ME: TextYes

NYC: My friend says I should get a job to pay for the baby. Should I be a waitress or a cashier? Text “Wait” or “Cash”

ME: Cash (note: I figured that job has more stability)

NYC: Being a cashier is tough – pregnancy makes me tired. After work, should I finish my math homework or just go to sleep. Text “Math” or “Sleep”

ME: Math

NYC: Got a B in Math! But I’m nervous about how I’ll pay for my baby. My `rents won’t talk to me. Should I call my sis for advice? Text “Call” or “NoCall”

ME: Call

NYC: You finished 8th! (note: no ranking system was ever conveyed). Louis pays child support. In NY, you must pay child support until the kid is 21 or face losing your license & possible jail time.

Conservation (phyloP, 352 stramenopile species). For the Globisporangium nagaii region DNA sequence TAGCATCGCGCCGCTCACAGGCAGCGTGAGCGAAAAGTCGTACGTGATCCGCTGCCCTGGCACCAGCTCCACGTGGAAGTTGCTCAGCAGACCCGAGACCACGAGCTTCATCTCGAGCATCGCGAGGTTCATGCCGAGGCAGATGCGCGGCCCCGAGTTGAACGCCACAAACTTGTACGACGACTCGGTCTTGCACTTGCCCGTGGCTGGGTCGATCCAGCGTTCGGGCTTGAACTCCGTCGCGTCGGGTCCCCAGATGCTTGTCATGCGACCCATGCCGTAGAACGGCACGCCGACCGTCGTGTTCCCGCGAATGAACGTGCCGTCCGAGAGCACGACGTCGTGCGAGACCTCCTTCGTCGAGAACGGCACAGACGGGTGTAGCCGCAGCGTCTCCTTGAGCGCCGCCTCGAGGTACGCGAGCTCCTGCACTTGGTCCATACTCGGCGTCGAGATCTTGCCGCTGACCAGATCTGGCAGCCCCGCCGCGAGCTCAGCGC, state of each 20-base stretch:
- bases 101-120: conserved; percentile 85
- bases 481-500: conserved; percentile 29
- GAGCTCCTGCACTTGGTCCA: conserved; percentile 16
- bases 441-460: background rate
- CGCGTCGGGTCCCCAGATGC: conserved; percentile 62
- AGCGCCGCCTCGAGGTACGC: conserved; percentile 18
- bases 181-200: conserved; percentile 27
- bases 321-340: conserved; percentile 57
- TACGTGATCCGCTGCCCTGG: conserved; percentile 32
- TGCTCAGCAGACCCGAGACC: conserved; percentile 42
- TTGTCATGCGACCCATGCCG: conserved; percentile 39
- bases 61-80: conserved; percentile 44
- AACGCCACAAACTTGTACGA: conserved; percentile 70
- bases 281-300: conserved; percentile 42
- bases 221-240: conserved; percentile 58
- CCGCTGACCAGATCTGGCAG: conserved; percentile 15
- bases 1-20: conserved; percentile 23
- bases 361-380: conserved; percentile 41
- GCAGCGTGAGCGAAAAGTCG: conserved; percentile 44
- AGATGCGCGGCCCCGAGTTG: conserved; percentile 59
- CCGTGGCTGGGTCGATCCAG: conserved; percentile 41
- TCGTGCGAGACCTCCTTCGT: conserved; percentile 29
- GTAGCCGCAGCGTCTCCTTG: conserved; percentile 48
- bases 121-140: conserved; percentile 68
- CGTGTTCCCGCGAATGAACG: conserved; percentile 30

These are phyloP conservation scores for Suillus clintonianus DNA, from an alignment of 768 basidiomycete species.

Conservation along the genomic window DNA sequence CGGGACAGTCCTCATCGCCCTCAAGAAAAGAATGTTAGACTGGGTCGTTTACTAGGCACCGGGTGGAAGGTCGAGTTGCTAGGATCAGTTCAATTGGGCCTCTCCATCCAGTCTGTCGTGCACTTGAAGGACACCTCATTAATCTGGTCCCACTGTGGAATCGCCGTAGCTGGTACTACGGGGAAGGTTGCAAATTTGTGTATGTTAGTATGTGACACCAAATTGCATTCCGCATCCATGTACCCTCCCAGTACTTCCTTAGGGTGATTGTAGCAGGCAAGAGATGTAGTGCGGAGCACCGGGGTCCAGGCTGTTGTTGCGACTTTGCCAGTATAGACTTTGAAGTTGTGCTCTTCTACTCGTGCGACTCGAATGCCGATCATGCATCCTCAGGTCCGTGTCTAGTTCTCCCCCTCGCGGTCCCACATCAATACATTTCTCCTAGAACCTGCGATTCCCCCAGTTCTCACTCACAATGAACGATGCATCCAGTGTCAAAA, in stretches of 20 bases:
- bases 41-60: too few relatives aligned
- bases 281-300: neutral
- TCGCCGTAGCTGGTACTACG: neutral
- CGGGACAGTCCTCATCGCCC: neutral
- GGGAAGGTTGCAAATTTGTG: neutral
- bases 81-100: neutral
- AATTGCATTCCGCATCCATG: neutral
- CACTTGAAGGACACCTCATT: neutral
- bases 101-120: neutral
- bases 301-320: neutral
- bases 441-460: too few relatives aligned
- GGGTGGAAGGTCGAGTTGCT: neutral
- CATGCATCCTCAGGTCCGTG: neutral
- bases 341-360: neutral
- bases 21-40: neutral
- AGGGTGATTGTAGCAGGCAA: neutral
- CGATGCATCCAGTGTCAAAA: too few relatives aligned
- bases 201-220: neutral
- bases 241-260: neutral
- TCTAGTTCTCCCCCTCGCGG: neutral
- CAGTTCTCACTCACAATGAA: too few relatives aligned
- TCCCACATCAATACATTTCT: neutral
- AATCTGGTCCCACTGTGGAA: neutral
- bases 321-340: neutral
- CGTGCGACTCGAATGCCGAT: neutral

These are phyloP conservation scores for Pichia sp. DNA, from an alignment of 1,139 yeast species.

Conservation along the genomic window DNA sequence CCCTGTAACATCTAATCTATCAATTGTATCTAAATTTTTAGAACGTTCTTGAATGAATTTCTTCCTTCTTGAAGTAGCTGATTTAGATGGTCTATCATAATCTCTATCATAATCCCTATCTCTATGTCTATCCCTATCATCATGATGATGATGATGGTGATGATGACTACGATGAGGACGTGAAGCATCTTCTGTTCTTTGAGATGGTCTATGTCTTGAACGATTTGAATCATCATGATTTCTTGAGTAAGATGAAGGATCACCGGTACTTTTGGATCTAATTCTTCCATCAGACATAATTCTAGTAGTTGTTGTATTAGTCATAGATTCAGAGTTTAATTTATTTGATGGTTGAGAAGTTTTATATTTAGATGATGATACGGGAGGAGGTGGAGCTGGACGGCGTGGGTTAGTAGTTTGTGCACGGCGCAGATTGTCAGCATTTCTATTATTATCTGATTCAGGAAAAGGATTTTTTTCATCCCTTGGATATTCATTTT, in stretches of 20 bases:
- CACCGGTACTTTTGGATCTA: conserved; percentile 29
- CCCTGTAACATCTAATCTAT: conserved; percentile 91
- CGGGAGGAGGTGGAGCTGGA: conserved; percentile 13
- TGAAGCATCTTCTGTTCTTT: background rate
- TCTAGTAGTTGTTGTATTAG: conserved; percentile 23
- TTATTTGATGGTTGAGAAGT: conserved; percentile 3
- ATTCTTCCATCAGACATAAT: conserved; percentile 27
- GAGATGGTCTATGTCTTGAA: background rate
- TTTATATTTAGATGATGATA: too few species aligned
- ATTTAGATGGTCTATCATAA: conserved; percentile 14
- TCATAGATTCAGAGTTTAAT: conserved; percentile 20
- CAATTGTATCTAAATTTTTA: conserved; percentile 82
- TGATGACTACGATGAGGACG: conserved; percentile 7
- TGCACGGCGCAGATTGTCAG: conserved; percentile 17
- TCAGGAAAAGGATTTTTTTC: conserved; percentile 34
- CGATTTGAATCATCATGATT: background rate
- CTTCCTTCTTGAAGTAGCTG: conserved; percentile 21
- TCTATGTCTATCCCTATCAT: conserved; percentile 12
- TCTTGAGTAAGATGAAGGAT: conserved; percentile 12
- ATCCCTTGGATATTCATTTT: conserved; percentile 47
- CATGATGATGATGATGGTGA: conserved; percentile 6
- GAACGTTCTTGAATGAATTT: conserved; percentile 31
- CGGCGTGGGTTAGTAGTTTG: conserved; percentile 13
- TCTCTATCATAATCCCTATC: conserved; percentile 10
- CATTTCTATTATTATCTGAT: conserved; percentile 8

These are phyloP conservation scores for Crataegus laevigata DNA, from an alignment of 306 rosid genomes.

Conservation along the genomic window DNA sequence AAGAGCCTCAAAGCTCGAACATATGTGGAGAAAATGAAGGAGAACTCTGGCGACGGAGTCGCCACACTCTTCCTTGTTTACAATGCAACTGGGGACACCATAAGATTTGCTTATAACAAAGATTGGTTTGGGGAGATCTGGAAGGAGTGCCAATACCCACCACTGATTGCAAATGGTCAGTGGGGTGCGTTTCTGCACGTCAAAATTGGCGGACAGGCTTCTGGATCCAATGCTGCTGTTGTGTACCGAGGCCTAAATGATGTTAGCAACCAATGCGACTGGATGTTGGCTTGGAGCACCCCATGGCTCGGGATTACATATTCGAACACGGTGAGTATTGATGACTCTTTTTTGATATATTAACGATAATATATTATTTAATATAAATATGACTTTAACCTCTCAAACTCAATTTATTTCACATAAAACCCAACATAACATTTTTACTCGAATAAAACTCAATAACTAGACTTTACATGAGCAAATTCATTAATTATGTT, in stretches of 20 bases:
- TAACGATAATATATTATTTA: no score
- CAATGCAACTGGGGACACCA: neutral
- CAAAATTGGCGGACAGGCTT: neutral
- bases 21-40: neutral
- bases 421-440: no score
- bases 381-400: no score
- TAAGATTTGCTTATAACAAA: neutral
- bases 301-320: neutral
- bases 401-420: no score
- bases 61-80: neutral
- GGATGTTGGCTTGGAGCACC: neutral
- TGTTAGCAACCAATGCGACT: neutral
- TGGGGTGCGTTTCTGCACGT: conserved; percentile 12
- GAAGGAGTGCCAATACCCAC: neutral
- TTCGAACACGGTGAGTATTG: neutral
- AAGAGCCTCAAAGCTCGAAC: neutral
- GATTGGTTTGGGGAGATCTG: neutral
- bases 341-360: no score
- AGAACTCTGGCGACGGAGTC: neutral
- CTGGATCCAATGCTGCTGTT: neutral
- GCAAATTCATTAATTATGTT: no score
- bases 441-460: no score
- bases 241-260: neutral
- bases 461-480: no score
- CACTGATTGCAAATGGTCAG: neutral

The game ended, and I was invited to invite my friends to play. The scenarios I encountered seemed random and illogical, making it appear as if the entire campaign is less about informing teens about what to do should they become pregnant and more about scaring them away from the risky behavior to begin with.

I also did not encounter the “fat loser” insult The Today Show claimed to have discovered; it’s possible the offensive word was removed since it was reported.   

Despite the campaign's widespread criticism, a reader poll on The Today Show's blog post that asked what readers think of the anti-teen pregnancy ads showed that most think the ads are good. Of the nearly 17,500 votes on the morning of March 11, only 14 percent of readers said they did not like them. 

Whether the same can be said for the mobile game is not yet determined. 

Photo courtesy of Shutterstock

Chad Vander Veen

Chad Vander Veen is the former editor of FutureStructure.